Making a scientific discovery is an incredible achievement at any age — and Indeever Madireddy made one at just 17 years old.
The Silicon Valley high school senior, avid fishkeeper, and 2022 Davidson Fellow channeled his curiosity about his pet fish, Calvin, who recently died, into a research project. The result: Madireddy made history, becoming the first person to sequence the genome of a freshwater angelfish.
“I did it because I wanted to learn more about my fish,” Madireddy told Indica News in December, adding: “I thought I could do this cool project where I contribute something new to science.”
Prior to Calvin’s death in March of 2022, Madireddy learned that no one had ever successfully sequenced the genome of the fish species. So with some prior experience in molecular biology, along with $2,000 — half of which was crowdfunded — he went to work to change that.
After spending over a month learning genomics on his own, he worked on his project at BioCurious, a community lab in Santa Clara. There, he proceeded to get the raw sequencing data with a small sequencer made by Oxford Nanopore, according to New Scientist.
Once he analyzed his data, he published his findings in an October paper in an open access journal. His work quickly caught the attention of those in the scientific field — not only for the research itself, but also for how Madireddy maximized the use of accessible community resources.
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“This is a wonderful example of an inquisitive spirit and what young scientists can do when you remove technology barriers like cost and complexity,” Gordon Sanghera, CEO of Oxford Nanopore, told New Scientist of Madireddy’s achievement.
Unsurprisingly, this isn’t Madireddy’s only research project. The teen was awarded a $10,000 scholarship from the Davidson Institute for his research that hypothesizes that “the bacterial CRISPR-Ca9 system, which protects bacteria from viral infections, could be repurposed to function as an intracellular defense mechanism for human cells.”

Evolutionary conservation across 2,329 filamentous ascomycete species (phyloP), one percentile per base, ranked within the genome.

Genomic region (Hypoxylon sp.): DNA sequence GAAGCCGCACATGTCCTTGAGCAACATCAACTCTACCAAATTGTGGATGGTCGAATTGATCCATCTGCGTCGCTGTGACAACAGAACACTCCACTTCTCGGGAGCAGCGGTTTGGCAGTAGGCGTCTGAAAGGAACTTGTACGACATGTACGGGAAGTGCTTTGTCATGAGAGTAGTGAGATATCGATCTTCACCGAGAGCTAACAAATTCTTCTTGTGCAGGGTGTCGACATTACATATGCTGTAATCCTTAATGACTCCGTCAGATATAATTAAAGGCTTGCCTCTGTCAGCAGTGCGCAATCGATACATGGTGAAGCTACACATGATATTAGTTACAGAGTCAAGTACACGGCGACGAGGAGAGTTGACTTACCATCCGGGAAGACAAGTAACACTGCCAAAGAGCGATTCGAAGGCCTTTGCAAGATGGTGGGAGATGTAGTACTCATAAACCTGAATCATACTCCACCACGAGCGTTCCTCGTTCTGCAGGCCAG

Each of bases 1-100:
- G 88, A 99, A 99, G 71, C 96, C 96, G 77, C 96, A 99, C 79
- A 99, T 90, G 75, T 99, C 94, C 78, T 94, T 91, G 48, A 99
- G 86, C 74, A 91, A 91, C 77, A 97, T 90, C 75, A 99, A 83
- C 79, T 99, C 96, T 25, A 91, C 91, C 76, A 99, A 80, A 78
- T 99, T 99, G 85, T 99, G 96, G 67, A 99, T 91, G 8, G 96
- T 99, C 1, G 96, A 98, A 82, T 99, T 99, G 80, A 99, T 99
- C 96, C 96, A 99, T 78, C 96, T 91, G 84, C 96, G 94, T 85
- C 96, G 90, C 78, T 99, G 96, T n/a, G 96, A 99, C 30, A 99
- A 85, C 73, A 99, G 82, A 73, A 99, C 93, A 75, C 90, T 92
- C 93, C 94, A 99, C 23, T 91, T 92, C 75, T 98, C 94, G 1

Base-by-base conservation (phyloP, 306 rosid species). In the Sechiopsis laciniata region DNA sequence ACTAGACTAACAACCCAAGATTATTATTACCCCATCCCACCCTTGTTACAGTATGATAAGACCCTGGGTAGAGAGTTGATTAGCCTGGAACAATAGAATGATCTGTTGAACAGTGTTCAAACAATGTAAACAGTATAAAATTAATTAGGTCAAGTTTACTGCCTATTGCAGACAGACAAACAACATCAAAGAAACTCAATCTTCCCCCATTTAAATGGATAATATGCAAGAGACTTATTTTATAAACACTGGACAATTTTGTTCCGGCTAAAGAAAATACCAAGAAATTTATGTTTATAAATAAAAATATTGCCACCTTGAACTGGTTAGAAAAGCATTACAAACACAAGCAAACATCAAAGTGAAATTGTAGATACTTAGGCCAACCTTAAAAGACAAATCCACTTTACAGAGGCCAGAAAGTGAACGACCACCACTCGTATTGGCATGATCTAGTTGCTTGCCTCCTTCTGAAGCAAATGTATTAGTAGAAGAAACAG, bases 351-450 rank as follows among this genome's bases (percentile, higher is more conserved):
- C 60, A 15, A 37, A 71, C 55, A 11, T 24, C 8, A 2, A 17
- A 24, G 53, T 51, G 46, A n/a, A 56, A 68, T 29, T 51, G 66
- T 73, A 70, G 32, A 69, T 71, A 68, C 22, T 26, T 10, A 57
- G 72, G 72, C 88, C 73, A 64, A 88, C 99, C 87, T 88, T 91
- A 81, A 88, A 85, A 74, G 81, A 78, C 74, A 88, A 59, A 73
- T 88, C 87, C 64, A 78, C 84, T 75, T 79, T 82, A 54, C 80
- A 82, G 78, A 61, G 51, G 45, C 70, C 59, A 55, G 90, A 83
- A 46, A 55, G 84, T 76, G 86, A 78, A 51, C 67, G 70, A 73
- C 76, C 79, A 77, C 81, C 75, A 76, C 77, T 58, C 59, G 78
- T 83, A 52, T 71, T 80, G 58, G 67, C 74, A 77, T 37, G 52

“My work has a strong potential to impact people’s lives. By stably integrating Cas9 or a different RNA targeting Cas variant into the genome of humans, the body will be more equipped to handle viral infections,” he said to the Davidson Institute.
With these projects under his belt, Madireddy has advice for other young researchers.
“Anyone can do research; you just have to get started. Find what you’re interested in and pursue it. Don’t be afraid of what other people think or even what the results will be,” he told 23andMe.
As if Madireddy wasn’t busy enough making a name for himself as a researcher: He is also the founder of FireWorks, a nonprofit on a mission to “educate and to engage with the world’s youth to promote their future financial success and to preserve our environment, starting with students.”
On top of leading his own organization and dedicating his time to research, the high school student is involved in the Boy Scouts, likes playing the Tabla (hand drums used in Indian music), “developed a patent-pending method to manufacture sustainable paper bags from kelp pulp,” and has dreams of owning a tropical fish store. We’d say he’s well on his way!